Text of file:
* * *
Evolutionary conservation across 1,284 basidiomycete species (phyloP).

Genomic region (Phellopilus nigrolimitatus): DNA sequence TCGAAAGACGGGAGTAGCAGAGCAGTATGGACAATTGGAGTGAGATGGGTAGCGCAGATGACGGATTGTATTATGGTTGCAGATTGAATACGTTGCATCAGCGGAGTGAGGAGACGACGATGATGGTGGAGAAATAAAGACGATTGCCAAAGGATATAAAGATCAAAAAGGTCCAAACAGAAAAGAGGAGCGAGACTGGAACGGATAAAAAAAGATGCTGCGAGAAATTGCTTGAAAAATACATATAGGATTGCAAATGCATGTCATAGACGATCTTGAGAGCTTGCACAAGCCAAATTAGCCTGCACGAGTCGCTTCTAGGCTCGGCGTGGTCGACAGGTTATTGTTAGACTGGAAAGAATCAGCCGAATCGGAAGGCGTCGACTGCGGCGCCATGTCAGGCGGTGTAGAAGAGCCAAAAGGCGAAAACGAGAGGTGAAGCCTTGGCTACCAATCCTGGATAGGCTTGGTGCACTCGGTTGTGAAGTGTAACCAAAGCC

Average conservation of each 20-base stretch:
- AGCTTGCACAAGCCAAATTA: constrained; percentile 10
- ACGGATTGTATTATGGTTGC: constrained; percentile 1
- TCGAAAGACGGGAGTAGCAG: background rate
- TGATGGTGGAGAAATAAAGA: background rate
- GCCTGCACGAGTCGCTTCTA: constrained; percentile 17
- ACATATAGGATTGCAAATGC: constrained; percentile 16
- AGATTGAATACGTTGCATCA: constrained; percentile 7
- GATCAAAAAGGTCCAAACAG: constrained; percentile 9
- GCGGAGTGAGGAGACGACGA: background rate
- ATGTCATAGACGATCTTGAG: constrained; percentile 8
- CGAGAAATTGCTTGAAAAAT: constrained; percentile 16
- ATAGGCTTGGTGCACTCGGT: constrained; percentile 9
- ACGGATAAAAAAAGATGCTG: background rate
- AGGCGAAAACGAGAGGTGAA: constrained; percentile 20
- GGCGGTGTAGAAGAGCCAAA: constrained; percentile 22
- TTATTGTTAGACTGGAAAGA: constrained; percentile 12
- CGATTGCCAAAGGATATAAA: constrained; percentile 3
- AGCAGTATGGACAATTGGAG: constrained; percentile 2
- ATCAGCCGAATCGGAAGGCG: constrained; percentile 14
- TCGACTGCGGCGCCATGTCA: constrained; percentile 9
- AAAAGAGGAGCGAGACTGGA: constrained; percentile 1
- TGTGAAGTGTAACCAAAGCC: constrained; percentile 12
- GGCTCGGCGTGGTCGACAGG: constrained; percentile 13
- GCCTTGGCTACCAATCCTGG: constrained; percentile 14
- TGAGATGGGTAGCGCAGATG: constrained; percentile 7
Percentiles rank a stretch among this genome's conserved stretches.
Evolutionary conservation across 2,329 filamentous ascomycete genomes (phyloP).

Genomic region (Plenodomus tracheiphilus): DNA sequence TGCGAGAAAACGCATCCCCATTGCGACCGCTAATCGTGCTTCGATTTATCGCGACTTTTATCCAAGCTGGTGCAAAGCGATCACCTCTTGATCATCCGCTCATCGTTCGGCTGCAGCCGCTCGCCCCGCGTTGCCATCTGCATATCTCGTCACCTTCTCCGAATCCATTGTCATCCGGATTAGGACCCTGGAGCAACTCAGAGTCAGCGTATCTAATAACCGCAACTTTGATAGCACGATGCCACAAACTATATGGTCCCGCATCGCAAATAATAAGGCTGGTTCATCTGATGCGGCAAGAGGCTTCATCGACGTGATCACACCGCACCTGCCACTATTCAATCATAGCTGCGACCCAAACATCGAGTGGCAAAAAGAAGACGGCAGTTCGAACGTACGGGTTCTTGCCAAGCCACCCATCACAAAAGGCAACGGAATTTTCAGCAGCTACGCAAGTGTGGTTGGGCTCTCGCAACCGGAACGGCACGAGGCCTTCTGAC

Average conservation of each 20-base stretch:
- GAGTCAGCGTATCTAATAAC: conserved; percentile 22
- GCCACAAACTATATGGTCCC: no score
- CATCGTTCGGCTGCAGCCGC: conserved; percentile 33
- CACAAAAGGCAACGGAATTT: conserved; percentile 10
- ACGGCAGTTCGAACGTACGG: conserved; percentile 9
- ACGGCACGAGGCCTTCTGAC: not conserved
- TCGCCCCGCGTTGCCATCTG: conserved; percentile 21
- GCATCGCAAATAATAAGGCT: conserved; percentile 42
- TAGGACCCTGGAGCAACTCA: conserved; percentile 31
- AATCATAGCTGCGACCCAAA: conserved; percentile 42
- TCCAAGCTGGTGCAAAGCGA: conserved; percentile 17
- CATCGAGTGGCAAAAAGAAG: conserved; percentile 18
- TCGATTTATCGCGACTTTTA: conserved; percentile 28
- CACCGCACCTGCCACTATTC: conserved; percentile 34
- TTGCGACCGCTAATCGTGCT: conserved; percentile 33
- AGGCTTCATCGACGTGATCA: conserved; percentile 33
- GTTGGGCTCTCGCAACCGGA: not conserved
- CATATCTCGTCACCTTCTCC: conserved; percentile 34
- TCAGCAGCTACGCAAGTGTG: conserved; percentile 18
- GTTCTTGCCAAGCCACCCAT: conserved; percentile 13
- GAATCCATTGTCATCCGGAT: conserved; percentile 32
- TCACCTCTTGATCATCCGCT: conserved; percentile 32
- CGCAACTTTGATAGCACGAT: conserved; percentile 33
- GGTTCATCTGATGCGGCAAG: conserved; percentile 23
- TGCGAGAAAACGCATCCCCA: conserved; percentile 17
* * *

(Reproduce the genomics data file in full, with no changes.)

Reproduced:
Evolutionary conservation across 1,284 basidiomycete species (phyloP).

Genomic region (Phellopilus nigrolimitatus): DNA sequence TCGAAAGACGGGAGTAGCAGAGCAGTATGGACAATTGGAGTGAGATGGGTAGCGCAGATGACGGATTGTATTATGGTTGCAGATTGAATACGTTGCATCAGCGGAGTGAGGAGACGACGATGATGGTGGAGAAATAAAGACGATTGCCAAAGGATATAAAGATCAAAAAGGTCCAAACAGAAAAGAGGAGCGAGACTGGAACGGATAAAAAAAGATGCTGCGAGAAATTGCTTGAAAAATACATATAGGATTGCAAATGCATGTCATAGACGATCTTGAGAGCTTGCACAAGCCAAATTAGCCTGCACGAGTCGCTTCTAGGCTCGGCGTGGTCGACAGGTTATTGTTAGACTGGAAAGAATCAGCCGAATCGGAAGGCGTCGACTGCGGCGCCATGTCAGGCGGTGTAGAAGAGCCAAAAGGCGAAAACGAGAGGTGAAGCCTTGGCTACCAATCCTGGATAGGCTTGGTGCACTCGGTTGTGAAGTGTAACCAAAGCC

Average conservation of each 20-base stretch:
- AGCTTGCACAAGCCAAATTA: constrained; percentile 10
- ACGGATTGTATTATGGTTGC: constrained; percentile 1
- TCGAAAGACGGGAGTAGCAG: background rate
- TGATGGTGGAGAAATAAAGA: background rate
- GCCTGCACGAGTCGCTTCTA: constrained; percentile 17
- ACATATAGGATTGCAAATGC: constrained; percentile 16
- AGATTGAATACGTTGCATCA: constrained; percentile 7
- GATCAAAAAGGTCCAAACAG: constrained; percentile 9
- GCGGAGTGAGGAGACGACGA: background rate
- ATGTCATAGACGATCTTGAG: constrained; percentile 8
- CGAGAAATTGCTTGAAAAAT: constrained; percentile 16
- ATAGGCTTGGTGCACTCGGT: constrained; percentile 9
- ACGGATAAAAAAAGATGCTG: background rate
- AGGCGAAAACGAGAGGTGAA: constrained; percentile 20
- GGCGGTGTAGAAGAGCCAAA: constrained; percentile 22
- TTATTGTTAGACTGGAAAGA: constrained; percentile 12
- CGATTGCCAAAGGATATAAA: constrained; percentile 3
- AGCAGTATGGACAATTGGAG: constrained; percentile 2
- ATCAGCCGAATCGGAAGGCG: constrained; percentile 14
- TCGACTGCGGCGCCATGTCA: constrained; percentile 9
- AAAAGAGGAGCGAGACTGGA: constrained; percentile 1
- TGTGAAGTGTAACCAAAGCC: constrained; percentile 12
- GGCTCGGCGTGGTCGACAGG: constrained; percentile 13
- GCCTTGGCTACCAATCCTGG: constrained; percentile 14
- TGAGATGGGTAGCGCAGATG: constrained; percentile 7
Percentiles rank a stretch among this genome's conserved stretches.
Evolutionary conservation across 2,329 filamentous ascomycete genomes (phyloP).

Genomic region (Plenodomus tracheiphilus): DNA sequence TGCGAGAAAACGCATCCCCATTGCGACCGCTAATCGTGCTTCGATTTATCGCGACTTTTATCCAAGCTGGTGCAAAGCGATCACCTCTTGATCATCCGCTCATCGTTCGGCTGCAGCCGCTCGCCCCGCGTTGCCATCTGCATATCTCGTCACCTTCTCCGAATCCATTGTCATCCGGATTAGGACCCTGGAGCAACTCAGAGTCAGCGTATCTAATAACCGCAACTTTGATAGCACGATGCCACAAACTATATGGTCCCGCATCGCAAATAATAAGGCTGGTTCATCTGATGCGGCAAGAGGCTTCATCGACGTGATCACACCGCACCTGCCACTATTCAATCATAGCTGCGACCCAAACATCGAGTGGCAAAAAGAAGACGGCAGTTCGAACGTACGGGTTCTTGCCAAGCCACCCATCACAAAAGGCAACGGAATTTTCAGCAGCTACGCAAGTGTGGTTGGGCTCTCGCAACCGGAACGGCACGAGGCCTTCTGAC

Average conservation of each 20-base stretch:
- GAGTCAGCGTATCTAATAAC: conserved; percentile 22
- GCCACAAACTATATGGTCCC: no score
- CATCGTTCGGCTGCAGCCGC: conserved; percentile 33
- CACAAAAGGCAACGGAATTT: conserved; percentile 10
- ACGGCAGTTCGAACGTACGG: conserved; percentile 9
- ACGGCACGAGGCCTTCTGAC: not conserved
- TCGCCCCGCGTTGCCATCTG: conserved; percentile 21
- GCATCGCAAATAATAAGGCT: conserved; percentile 42
- TAGGACCCTGGAGCAACTCA: conserved; percentile 31
- AATCATAGCTGCGACCCAAA: conserved; percentile 42
- TCCAAGCTGGTGCAAAGCGA: conserved; percentile 17
- CATCGAGTGGCAAAAAGAAG: conserved; percentile 18
- TCGATTTATCGCGACTTTTA: conserved; percentile 28
- CACCGCACCTGCCACTATTC: conserved; percentile 34
- TTGCGACCGCTAATCGTGCT: conserved; percentile 33
- AGGCTTCATCGACGTGATCA: conserved; percentile 33
- GTTGGGCTCTCGCAACCGGA: not conserved
- CATATCTCGTCACCTTCTCC: conserved; percentile 34
- TCAGCAGCTACGCAAGTGTG: conserved; percentile 18
- GTTCTTGCCAAGCCACCCAT: conserved; percentile 13
- GAATCCATTGTCATCCGGAT: conserved; percentile 32
- TCACCTCTTGATCATCCGCT: conserved; percentile 32
- CGCAACTTTGATAGCACGAT: conserved; percentile 33
- GGTTCATCTGATGCGGCAAG: conserved; percentile 23
- TGCGAGAAAACGCATCCCCA: conserved; percentile 17